Sometimes people ask me if I have a “goal time” for the swim. That’s an interesting question. As anyone who’s spent much time in open water knows, the relationship between time and distance is somewhat complicated; even moreso for marathon swims.

MIMS is a different beast, though. I’d go so far as to say that MIMS times are pretty much meaningless — as an indication of speed. The typical winning time of 7 hours, 30 minutes works out to just under 59 seconds per 100m. So: world record 1500m pace, 28.5 times in a row. In MIMS, the tides are king – perhaps moreso than any other major marathon swim.

How important are the tides? Think of it this way. My ultra-marathon pace is about 2.3 knots. A world-class marathon swimmer? About 2.6-2.7 knots. The slowest swimmer in the MIMS field? Maybe 1.6 knots. Why am I describing swim speeds in terms of knots? Because that’s how river currents are measured.…

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Lessons from the Circle Line

Lessons from the Circle Line

The Circle Line cruise is almost a rite of passage for first-time MIMS swimmers. A 3-hour circumnavigation of Manhattan island, the cruise boat traces the same path as the marathon swim – albeit starting from 42nd St on the Hudson instead of South Cove.

The Circle Line is a unique and worthwhile experience in itself. The Manhattan skyline is visually stunning and full of interesting history – and the city’s geography lends itself to being viewed by water. But for MIMS swimmers, it’s essential research. Unlike most other marathon swims, you always know “where you are” in MIMS (i.e., how far you’ve gone, how far you have left) – so long as you’re familiar with the landmarks. Actually, I can’t think of a single other marathon swim with as many visual stimuli as MIMS.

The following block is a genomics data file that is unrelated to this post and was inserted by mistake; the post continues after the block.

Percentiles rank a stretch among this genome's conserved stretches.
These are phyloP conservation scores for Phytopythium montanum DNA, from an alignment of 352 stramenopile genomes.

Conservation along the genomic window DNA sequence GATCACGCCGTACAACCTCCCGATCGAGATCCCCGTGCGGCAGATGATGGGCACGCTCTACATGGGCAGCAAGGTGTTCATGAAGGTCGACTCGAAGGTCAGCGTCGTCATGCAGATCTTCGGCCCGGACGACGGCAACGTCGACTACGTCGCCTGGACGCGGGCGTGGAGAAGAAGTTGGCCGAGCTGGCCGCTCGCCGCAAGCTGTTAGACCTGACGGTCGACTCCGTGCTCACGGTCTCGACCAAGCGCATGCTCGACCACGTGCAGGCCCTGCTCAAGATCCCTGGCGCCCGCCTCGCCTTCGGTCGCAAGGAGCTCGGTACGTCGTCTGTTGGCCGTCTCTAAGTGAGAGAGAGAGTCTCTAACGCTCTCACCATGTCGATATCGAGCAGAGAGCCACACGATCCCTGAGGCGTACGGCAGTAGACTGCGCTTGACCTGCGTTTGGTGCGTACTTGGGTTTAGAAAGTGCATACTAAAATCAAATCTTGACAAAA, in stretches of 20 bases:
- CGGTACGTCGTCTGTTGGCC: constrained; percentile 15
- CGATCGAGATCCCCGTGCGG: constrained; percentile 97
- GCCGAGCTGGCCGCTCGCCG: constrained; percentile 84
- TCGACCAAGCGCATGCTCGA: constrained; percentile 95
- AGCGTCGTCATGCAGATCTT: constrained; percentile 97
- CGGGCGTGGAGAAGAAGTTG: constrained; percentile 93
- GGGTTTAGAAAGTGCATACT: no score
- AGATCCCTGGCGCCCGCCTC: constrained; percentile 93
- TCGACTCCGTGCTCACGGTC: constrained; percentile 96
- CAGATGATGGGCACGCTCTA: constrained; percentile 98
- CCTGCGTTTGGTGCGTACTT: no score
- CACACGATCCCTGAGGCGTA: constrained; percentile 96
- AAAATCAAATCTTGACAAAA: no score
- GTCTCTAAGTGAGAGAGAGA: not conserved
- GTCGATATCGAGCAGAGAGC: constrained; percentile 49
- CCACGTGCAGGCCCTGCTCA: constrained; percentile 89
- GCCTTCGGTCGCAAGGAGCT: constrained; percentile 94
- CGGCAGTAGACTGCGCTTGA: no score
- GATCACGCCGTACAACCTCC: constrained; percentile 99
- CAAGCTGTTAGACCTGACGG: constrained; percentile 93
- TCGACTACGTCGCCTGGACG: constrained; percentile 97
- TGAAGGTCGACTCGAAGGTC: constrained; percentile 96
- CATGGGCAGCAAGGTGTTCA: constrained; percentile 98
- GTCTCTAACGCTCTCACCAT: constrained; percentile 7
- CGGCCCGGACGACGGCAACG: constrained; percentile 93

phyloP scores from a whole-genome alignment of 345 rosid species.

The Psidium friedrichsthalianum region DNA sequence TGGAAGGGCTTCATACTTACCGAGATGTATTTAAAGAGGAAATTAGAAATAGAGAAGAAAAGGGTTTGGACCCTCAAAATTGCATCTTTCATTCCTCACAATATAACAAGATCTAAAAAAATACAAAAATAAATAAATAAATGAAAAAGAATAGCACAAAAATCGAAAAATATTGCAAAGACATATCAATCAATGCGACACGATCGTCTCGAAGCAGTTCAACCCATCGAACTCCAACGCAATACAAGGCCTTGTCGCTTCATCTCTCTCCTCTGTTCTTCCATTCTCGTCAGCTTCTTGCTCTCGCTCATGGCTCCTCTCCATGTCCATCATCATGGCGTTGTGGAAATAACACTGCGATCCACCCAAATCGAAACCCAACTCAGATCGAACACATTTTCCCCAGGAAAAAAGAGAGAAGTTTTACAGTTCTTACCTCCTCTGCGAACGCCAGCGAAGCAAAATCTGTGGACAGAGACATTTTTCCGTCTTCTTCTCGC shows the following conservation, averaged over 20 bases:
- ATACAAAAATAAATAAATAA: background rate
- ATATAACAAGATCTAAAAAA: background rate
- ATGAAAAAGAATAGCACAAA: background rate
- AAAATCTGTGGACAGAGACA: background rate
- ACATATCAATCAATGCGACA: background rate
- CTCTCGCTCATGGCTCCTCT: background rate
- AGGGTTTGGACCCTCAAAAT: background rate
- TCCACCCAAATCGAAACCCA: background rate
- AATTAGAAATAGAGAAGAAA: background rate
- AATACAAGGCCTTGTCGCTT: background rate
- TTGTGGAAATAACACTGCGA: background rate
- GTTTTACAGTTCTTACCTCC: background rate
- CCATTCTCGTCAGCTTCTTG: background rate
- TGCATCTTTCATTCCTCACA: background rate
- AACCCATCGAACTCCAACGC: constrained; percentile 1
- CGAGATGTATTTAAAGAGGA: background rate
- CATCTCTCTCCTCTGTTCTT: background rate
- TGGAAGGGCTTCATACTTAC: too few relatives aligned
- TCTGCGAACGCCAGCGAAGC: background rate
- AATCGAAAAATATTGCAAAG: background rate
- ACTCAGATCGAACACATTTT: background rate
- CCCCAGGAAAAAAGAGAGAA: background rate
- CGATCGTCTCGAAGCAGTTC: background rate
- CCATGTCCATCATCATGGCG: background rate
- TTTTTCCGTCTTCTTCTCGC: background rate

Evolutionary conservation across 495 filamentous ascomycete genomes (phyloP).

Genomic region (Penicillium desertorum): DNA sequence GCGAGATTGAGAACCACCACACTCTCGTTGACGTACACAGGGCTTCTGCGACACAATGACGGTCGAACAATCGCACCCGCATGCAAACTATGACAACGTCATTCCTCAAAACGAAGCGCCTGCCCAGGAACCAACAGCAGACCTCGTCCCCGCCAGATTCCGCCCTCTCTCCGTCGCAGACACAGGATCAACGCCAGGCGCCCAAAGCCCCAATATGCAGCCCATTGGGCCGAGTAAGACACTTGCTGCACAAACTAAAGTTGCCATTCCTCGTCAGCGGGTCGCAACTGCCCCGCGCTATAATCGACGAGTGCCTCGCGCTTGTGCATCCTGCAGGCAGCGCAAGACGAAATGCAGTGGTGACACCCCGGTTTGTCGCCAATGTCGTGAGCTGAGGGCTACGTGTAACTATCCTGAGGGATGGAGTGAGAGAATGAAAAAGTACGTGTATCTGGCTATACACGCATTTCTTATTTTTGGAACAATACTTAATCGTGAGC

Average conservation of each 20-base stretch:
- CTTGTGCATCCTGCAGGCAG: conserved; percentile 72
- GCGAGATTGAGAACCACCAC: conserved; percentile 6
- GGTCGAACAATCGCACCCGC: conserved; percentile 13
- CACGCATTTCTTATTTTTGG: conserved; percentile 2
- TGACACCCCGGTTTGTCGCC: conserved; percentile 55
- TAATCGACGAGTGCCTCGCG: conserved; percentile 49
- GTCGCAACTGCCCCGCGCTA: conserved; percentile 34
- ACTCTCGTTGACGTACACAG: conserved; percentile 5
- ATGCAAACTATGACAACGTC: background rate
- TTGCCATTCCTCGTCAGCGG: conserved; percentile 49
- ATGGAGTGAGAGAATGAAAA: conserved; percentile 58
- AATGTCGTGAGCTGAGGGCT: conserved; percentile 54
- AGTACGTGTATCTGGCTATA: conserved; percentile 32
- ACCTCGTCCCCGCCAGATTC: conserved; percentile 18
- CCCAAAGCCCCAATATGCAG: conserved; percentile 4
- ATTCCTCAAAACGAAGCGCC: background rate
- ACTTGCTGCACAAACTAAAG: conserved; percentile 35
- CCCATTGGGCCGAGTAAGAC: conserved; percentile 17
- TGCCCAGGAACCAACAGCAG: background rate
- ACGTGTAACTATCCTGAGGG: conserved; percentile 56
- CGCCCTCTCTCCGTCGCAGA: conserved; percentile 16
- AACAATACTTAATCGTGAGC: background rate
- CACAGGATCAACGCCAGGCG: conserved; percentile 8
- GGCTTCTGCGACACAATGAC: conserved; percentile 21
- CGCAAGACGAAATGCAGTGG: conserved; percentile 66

The lower Manhattan skyline, as seen from the entrance to the Hudson River on 27 May 2011. The building under construction at center-left is the Freedom Tower, which will eventually rise 1,776 feet above Ground Zero. Swimmers will pass this view just a few minutes after the start of MIMS.


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The fastest swims around Manhattan (Part 2)

The fastest swims around Manhattan (Part 2)

Part 1.

Shelley Taylor-Smith recorded the fastest swim around Manhattan (5:45:25) in 1995, but it was a special “record attempt” swim scheduled on an unusually fast tide. What are the fastest swims in the regular Manhattan Island Marathon Swim race, which is typically held on a slower tide? Over the 29 years of the modern MIMS, the 10 fastest swims are as follows:

  1. Tobie Smith, 1999, 6:32:41
  2. Tammy van Wisse, 1999, 6:51:31
  3. Rob Copeland, 1999, 6:52:49
  4. Susie Maroney, 1990, 7:00:27
  5. Matthew Nance, 1990, 7:04:53
  6. Jim Barber, 1991, 7:06:34
  7. Kris Rutford, 1991, 7:06:44
  8. Matthew Wood, 1990, 7:07:32
  9. Susie Maroney, 1994, 7:08:10
  10. Igor de Souza, 1991, 7:08:20

Interestingly, 9 of the 10 fastest times happened in just 3 years – 1990, 1991, and 1999. The 3 fastest times were all in one year – 1999. Perhaps these years were “stacked” with outstanding swimmers. Another possibility is that these years saw especially favorable conditions (faster currents, smoother water, warmer water, etc.).

One simple method of estimating the effect of conditions is to find the median time in each annual race – and compare each individual to the median of that year.…